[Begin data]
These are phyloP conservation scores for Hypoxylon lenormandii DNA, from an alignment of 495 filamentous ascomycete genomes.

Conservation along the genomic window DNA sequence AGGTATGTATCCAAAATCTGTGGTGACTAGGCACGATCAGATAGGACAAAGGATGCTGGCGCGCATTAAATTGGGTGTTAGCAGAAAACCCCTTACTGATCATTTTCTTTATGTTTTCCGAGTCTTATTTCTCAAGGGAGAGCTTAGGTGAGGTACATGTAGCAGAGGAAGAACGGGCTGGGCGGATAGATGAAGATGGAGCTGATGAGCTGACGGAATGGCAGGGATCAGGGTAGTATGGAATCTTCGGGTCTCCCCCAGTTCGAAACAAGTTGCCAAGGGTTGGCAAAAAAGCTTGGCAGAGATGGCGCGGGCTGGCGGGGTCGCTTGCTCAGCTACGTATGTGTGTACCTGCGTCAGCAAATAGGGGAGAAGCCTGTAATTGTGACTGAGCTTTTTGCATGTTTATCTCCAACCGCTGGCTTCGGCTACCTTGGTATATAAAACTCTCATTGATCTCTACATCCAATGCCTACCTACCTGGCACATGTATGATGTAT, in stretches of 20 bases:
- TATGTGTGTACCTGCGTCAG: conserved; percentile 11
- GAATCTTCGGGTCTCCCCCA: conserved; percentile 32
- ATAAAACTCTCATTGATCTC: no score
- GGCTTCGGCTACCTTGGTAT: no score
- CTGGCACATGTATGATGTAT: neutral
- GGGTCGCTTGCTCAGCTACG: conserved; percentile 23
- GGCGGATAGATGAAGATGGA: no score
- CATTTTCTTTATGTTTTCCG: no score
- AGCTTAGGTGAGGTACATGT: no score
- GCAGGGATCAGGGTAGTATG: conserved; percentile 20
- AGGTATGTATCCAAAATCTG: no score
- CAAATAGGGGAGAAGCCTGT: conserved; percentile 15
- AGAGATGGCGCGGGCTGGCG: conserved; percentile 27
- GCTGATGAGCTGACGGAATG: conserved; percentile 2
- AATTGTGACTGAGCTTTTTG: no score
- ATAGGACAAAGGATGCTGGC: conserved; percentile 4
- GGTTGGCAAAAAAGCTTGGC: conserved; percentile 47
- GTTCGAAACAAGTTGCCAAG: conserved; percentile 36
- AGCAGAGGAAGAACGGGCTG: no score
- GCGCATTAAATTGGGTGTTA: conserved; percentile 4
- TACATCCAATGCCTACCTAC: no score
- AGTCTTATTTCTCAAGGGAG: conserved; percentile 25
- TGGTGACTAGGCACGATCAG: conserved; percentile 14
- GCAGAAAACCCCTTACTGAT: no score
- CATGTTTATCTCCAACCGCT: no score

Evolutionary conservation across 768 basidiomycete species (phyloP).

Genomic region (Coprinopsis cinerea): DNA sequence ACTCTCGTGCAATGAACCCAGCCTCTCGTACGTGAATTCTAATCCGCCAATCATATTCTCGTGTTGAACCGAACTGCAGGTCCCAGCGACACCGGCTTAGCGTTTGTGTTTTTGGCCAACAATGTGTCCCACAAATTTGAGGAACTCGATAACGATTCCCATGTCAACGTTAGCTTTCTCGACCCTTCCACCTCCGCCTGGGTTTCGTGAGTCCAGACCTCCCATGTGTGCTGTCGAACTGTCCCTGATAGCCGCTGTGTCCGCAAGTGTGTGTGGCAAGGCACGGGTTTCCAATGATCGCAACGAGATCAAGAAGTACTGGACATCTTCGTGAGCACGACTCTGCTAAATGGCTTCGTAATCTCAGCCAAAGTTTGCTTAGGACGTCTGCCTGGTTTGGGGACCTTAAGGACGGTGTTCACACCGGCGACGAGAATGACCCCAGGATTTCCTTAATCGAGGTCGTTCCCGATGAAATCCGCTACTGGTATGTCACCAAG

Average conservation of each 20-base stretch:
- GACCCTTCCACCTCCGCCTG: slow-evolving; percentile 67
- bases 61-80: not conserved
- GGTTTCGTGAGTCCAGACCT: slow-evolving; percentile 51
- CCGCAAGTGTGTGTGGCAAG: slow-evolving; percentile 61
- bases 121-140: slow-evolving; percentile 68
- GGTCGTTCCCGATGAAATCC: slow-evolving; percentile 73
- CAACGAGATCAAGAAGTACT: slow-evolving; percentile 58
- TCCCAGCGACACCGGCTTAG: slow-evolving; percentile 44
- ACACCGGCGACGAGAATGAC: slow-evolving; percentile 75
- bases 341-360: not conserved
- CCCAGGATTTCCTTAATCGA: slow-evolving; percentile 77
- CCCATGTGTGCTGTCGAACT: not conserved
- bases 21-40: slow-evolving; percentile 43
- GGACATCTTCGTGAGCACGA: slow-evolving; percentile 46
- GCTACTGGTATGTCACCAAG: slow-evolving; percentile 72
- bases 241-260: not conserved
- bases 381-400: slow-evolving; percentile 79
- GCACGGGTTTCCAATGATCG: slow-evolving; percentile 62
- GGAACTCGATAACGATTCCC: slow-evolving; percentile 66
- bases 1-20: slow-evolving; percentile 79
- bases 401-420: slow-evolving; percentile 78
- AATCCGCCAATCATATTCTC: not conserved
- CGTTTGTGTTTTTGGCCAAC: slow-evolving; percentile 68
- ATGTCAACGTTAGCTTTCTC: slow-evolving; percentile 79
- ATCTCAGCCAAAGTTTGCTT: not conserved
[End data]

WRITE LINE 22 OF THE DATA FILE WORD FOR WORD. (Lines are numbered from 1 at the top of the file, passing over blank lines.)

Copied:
- GCGCATTAAATTGGGTGTTA: conserved; percentile 4